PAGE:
It’s Narcissist Friday!
Remember the little Sesame Street song that said “One of these things is not like the others”? We can see the connection between politicians and narcissists, but apologies seem to be something out of sync with the others.
You would be hard-pressed to find a single vocation more suited to narcissists and narcissistic behavior than politics. I know that some people think Hollywood is filled with narcissists, and I suppose that could be, but the actors and actresses we scoff at do work for our approval. They may feel entitled when they are successful, but some of these politicians seem to feel entitled all the time. Failure, laziness, compromise—none of these things reduce their self-indulgences.
I have written on narcissistic apologies before, but I was just prompted to think about them again as I read this in the news:
“I apologize to those who may have been offended by my remark.”
A classic! Let me break that down a little. Here’s the thinking behind that kind of apology:
- Not everyone was offended by my remark. Some thought it was funny. Some had the good sense to keep their opinions to themselves. Some are always against me, no matter what I say.
- Some may have been offended. I don’t really know anyone who actually was offended. My people say that I have to issue this apology because some people might have been offended.
- It was just a remark. It wasn’t a bad word. I didn’t call anyone a name or accuse that person of something. I didn’t lie or speak evil of someone’s mother. I just made a little comment, that’s all.
- What about everybody else’s remarks? Why pick on mine? Why not pick on the really nasty people, like those who call me names and disagree with me?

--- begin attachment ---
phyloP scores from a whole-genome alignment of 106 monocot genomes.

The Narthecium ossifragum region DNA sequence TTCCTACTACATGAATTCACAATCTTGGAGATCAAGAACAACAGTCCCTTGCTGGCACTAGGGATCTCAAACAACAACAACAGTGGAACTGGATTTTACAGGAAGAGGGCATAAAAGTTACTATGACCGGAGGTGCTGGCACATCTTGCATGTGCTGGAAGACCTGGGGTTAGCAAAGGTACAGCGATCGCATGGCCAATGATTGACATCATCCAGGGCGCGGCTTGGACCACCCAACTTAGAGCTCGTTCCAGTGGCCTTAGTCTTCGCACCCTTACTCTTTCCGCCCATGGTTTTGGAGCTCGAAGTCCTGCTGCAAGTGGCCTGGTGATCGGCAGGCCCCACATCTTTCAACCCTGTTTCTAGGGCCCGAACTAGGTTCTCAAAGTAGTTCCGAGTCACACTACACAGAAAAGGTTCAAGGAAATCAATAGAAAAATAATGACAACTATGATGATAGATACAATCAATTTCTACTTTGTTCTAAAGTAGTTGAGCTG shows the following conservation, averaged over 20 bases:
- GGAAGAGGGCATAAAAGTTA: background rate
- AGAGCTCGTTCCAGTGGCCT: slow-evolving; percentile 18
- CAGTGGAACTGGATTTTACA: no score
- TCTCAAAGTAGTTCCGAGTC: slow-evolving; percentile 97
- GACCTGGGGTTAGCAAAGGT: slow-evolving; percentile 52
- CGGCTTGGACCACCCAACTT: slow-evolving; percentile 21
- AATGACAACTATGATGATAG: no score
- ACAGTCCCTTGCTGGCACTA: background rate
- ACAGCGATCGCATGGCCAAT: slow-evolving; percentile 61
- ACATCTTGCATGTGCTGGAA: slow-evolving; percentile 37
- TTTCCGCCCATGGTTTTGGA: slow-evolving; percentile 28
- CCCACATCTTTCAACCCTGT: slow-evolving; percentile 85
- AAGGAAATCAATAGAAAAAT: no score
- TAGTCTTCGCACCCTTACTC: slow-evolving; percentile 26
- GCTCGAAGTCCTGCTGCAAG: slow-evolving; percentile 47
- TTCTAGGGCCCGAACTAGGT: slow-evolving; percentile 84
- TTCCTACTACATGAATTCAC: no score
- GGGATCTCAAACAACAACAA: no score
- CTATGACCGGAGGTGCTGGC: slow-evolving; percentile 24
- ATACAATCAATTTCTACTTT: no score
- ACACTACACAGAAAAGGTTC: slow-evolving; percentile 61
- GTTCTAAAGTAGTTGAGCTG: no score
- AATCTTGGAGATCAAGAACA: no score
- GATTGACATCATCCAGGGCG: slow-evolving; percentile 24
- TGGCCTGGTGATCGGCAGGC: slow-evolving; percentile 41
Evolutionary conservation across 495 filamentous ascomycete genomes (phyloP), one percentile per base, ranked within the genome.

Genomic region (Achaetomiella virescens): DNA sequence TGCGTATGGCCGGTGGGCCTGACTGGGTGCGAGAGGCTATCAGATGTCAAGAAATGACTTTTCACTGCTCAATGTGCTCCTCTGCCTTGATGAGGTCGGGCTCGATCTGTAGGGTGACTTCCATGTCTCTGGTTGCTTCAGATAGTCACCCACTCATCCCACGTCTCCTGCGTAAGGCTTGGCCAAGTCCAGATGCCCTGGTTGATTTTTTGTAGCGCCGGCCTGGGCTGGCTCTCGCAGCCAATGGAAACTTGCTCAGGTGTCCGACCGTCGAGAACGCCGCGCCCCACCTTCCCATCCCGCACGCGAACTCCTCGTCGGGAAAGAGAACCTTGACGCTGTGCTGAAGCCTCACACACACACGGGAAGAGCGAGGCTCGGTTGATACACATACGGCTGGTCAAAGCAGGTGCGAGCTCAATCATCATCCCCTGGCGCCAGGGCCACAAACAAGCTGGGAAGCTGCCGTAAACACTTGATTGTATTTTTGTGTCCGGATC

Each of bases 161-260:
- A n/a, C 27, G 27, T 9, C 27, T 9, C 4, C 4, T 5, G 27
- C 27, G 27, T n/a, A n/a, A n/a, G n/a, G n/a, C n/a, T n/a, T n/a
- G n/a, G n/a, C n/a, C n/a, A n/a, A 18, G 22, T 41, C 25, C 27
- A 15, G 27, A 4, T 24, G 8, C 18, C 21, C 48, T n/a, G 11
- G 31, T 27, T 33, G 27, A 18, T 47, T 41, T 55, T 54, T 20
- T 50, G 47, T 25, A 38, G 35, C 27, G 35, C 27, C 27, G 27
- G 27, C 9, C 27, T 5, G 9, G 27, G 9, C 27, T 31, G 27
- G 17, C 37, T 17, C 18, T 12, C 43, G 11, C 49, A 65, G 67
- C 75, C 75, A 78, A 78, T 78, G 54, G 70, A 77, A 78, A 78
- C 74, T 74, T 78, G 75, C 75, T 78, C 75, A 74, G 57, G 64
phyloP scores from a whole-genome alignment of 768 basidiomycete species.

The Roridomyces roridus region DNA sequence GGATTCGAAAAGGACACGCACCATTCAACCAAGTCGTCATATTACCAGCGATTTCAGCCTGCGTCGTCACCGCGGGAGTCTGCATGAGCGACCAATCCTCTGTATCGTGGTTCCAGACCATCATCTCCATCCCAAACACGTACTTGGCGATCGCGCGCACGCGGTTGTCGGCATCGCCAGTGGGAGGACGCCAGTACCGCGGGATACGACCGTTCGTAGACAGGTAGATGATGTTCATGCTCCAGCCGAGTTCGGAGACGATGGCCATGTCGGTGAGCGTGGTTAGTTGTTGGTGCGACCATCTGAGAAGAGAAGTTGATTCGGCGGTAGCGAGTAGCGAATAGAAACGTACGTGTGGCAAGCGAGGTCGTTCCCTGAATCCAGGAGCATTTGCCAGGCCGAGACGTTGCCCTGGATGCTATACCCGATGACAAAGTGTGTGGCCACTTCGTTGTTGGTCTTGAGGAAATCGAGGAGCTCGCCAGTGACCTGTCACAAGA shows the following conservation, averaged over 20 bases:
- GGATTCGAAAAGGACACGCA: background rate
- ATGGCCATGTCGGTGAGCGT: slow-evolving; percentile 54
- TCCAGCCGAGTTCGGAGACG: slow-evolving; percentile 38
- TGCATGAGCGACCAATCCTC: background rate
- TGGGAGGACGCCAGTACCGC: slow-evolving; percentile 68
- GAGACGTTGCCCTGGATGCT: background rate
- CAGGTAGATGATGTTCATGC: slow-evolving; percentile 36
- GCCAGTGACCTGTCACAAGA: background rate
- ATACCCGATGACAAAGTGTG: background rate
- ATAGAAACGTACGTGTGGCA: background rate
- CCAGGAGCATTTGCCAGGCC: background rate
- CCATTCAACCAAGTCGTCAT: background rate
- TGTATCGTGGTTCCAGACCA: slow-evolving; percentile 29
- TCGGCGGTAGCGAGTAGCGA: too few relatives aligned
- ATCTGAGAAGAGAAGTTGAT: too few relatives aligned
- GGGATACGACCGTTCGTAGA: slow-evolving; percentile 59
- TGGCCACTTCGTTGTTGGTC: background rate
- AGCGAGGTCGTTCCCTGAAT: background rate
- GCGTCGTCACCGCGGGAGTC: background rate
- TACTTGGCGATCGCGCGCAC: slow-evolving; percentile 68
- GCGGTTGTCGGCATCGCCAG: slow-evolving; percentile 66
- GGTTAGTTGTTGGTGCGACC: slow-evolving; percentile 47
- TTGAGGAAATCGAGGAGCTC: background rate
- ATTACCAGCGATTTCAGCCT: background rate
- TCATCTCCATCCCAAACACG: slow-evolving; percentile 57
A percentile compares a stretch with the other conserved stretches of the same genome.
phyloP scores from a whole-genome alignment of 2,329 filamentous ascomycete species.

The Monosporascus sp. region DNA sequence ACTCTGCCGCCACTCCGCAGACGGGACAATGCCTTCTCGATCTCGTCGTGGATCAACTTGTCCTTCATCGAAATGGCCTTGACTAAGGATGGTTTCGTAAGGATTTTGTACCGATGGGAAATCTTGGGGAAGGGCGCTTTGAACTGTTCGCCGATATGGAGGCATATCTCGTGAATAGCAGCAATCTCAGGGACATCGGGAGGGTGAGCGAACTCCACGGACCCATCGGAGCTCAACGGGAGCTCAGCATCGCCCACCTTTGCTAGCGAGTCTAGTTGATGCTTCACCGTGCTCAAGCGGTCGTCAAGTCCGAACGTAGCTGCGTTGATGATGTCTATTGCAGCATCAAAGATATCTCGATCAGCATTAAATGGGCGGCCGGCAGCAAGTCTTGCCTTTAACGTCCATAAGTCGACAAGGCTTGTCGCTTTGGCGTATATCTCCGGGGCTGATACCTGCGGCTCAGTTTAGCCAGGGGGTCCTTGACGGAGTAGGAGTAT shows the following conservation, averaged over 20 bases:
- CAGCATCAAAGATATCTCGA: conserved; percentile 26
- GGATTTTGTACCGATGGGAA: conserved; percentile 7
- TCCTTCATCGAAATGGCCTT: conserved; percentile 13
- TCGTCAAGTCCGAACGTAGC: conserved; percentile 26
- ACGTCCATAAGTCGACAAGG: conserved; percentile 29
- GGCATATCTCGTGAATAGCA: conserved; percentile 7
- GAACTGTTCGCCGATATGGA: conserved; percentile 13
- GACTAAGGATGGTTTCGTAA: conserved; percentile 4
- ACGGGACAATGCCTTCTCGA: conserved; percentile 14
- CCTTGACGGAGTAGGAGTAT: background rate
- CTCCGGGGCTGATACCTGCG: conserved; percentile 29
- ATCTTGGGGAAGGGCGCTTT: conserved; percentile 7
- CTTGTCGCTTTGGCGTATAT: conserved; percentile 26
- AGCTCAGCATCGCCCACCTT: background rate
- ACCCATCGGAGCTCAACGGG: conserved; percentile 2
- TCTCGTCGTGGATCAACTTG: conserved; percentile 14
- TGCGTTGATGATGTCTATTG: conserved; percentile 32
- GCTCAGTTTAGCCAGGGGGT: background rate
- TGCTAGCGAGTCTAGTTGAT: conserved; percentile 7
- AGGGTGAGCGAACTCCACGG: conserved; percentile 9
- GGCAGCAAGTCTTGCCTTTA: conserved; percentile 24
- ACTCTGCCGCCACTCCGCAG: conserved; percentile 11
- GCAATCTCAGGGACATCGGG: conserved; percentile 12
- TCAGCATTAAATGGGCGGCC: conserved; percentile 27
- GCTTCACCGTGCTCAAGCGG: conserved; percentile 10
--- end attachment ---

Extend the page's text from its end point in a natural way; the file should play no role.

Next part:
- I am not admitting that I did anything wrong because it wasn’t wrong. I have to say something to get people off my back—and I am sincere in my apology—but I didn’t do anything wrong.
- You people make me sick. Always twisting my words and accusing me. Don’t you realize who I am? I can’t afford the time to deal with this nonsense.
- Now I never want to hear about this again. I gave my apology. What more do people want? Let’s move on to something real and important.
So the politician/narcissist turns away from the microphone ready to attack anyone who brings up the remark in the future, but he winks at a friend as he walks away.
No, this isn’t an apology. Nor is it satisfying. I know that politicians play a little game where they each try to catch the other in some offensive words or actions. I know that the accusations are often as petty as the apologies. But the point here is that the narcissistic apology thrives in politics.
Sadly, you can find the narcissistic apology in so many places: the home, the church, the organization, any place you could find a narcissist. You might even find yourself using the narcissistic apology because that’s what you have been taught. Instead of dealing with the pain of those we hurt, or the offense we have committed, we use this apology to get out of the situation. It has become the apology of our culture.
We can do better. The narcissist may have more difficulty.
Because the narcissist really cannot sense the pain of others and only thinks of others when he/she has use for them, the narcissistic apology will always be lacking honesty and comfort. In other words, you will walk away unconvinced and untouched.